ALPENA - Imagine you are at the exit on M-32 that comes out of Walmart. It's where your head swivels both ways before you attempt to make a left turn across four lanes of traffic and head back to town.
After a few minutes, it seems as if traffic in both directions will never clear, and you start thinking about options. Maybe you could wiggle your way through the Walmart parking lot, and catch the light to the west at The Home Depot exit.
Then that option evaporates. There's now a line of cars behind you, and one guy's tooting his horn.
News Photo by Betsy Lehndorff
Traffic moves along on M-32 West in front of Walmart.
Many motorists face this dilemma daily, because the 1,100-foot stretch of highway west from Bagley Road to the stop light at Home Depot is the busiest in town. More than 20,000 cars and trucks use that road daily, with peak travel from 1-5 p.m.
Between April 2008 and April of this year, 157 automobile accidents have been reported on this stretch, officials said. About 57 percent of them occur at the four-way intersection, and usually are fender benders. But others are more serious, such as a three-car collision that sent four people to the hospital June 20.
Making M-32 less accident prone requires a clear understanding of data and traffic engineering. It also involves behavior modification, courtesy of your local law enforcement officer.
"The road is engineered properly," Doug Wilson, manager for the Michigan Department of Transportation's service center in Alpena, said. "We would like drivers to be more aware of their surroundings and pay attention. It doesn't matter if you are in front of Walmart or anywhere else. If you paid more attention, crashes would go down."
Yet, daily living is a distraction all its own.
"People are in huge hurries these days," Michigan State Police Sgt. Gale Owen said, referring to demands on busy motorists who can be juggling families and multiple jobs to make ends meet.
Speed also is a factor.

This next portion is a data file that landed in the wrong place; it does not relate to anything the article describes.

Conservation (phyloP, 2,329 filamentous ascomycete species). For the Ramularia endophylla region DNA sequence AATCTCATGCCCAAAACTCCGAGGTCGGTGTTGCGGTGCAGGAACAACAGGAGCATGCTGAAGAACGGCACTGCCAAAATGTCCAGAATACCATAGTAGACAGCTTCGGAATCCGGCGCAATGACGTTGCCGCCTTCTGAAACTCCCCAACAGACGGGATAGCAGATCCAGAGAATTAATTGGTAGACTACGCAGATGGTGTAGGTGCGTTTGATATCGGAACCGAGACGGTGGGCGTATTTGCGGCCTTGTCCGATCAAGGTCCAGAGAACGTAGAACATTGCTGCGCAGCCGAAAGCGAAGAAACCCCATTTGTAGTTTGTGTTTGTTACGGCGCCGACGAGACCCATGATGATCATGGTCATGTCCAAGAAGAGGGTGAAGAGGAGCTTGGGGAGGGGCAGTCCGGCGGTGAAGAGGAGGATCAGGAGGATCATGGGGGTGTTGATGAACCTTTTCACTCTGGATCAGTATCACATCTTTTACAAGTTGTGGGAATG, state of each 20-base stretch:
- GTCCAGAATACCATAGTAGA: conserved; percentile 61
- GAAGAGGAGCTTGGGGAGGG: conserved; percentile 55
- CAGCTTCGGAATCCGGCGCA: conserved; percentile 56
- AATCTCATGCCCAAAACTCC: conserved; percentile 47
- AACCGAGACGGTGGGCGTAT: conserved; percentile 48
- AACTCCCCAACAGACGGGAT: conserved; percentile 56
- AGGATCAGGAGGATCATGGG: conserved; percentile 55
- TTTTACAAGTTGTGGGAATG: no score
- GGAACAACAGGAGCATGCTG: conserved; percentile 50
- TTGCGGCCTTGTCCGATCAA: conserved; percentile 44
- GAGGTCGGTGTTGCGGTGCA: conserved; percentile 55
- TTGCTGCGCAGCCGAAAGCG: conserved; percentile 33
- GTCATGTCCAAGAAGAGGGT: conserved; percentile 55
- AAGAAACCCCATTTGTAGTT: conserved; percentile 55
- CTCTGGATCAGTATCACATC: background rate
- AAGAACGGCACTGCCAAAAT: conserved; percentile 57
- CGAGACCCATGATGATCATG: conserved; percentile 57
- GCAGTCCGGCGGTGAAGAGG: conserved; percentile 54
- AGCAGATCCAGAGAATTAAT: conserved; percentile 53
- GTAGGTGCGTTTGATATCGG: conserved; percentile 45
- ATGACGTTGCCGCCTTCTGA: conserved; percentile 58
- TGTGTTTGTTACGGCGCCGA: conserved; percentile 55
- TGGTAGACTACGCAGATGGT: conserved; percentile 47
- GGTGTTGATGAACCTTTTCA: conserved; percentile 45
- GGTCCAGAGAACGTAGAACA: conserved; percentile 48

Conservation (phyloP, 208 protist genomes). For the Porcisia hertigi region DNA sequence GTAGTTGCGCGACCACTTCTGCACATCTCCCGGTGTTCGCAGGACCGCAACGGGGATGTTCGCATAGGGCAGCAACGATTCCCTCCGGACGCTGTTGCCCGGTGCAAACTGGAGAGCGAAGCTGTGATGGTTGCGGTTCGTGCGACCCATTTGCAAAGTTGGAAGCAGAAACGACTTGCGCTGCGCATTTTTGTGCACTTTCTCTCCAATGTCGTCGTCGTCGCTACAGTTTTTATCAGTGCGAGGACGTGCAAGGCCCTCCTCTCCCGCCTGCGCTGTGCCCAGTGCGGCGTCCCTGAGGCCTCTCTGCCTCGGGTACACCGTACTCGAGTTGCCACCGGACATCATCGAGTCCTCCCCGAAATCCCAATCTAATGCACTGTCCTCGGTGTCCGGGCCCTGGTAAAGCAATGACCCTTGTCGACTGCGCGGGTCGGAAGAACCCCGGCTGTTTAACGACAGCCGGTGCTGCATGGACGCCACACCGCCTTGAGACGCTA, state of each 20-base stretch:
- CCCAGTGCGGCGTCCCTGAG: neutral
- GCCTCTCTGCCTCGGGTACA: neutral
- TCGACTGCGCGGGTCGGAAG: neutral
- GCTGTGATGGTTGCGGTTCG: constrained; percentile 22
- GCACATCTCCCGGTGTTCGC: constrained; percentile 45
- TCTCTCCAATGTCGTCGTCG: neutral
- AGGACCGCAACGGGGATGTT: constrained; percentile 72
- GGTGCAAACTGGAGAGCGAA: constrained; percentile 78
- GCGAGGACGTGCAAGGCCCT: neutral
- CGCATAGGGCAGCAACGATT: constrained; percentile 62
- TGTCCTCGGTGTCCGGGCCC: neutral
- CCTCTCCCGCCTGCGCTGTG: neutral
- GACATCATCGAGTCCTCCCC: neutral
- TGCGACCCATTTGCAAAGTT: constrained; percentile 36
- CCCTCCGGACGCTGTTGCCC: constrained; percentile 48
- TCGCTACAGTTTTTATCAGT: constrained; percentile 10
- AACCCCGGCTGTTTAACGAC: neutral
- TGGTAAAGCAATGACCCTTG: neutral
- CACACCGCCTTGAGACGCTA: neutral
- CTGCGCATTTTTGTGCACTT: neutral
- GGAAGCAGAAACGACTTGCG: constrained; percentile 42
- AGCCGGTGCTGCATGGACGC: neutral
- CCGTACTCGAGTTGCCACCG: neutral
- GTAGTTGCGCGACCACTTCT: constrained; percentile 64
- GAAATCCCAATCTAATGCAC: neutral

"The speed limit is 45 and cars are closing on you faster than you think," Owen said.
Many of the most serious accidents are caused by the failure to yield the right of way, he said. Another issue is improper lane use, Lt. Mike Hahn, MSP Alpena Post commander, said.
"They shouldn't use the center lane to merge into the flow of traffic," Hahn said. "Motorists are incorrectly using the left-hand turn lane as a holding zone. They're waiting for an opening so that they can make a right-hand merge into the flow of traffic.
During the June 20 accident, a woman pulled out of the Walmart driveway, the troopers said. She was unable to yield to heavy, oncoming traffic at around 3:30 p.m. and collided with a westbound pickup truck. That truck then crossed the rest of the highway and collided almost head on with an SUV.
Stephen Conradson, MDOT traffic and safety engineer, has studied traffic issues for years and is familiar with the corridor.
"There haven't been any fatalities, but there has been lots of drama," he said. "Most drivers want to get from Point A to B and not be involved in a crash."
Up until 1995, M-32 was a rural highway, he said. Then Walmart decided to locate in Alpena, and the retailing giant was asked to pay for highway improvements as a condition for receiving permits. A road through the back of the property was proposed, but never built, Conradson said. But other improvements were made, including widening the highway, marking it with five lanes and improving driveway access points to make them easier to negotiate in a car.
In the stretch of M-32 where accidents occur, there are now at least 20 separate driveway entrances and exits.
"Every driveway is a conflict point," Conradson said. "Drivers have to react to the traffic from each driveway."
During recent improvements to the corridor, MDOT installed high-tech pavement, which contains polymers that improve tire traction, even in bad weather, he said. New, highly reflective striping was also installed in shallow recesses so that it can't be scraped up by snow plows. But the project may have run out of money before turn arrows in the center turn lane could be laid down at a cost of about $100 to $150 each, he said.
The faded parking lot stripes and markings at entrances and exits on private property also could be posing some problems. If they were repainted, Conradson said, it might help. Typically, they last a winter, and it is up to the businesses to make sure they are maintained.
Before improvements, including stepped-up law enforcement can be done, officials from both agencies must develop a baseline of sophisticated data, and want to go back at least two years.
Hahn said MDOT and MSP first need to know what present conditions are, based on a high-tech computer analysis of metrics. Those figures are produced by a method called Data Driven Approach to Crime and Traffic Safety. Authorities also need to analyze data from another program called Dash Board, he said.
Once the data identifies where the biggest problem areas are, police will be out. With more than 20 troopers on the force, they could be looking for speeders, inattentive drivers, people who make illegal turns or fail to yield properly to oncoming traffic, Hahn said.
Then the MSP will step back to gather more data, and do a comparison to see if enforcement was effective, he said.
"If we can eliminate some of these bad driving behaviors, then we can make it safer for everybody," Hahn said.
Betsy Lehndorff can be reached via email at firstname.lastname@example.org or by phone at 358-5693. Follow Betsy on Twitter @bl_alpenanews.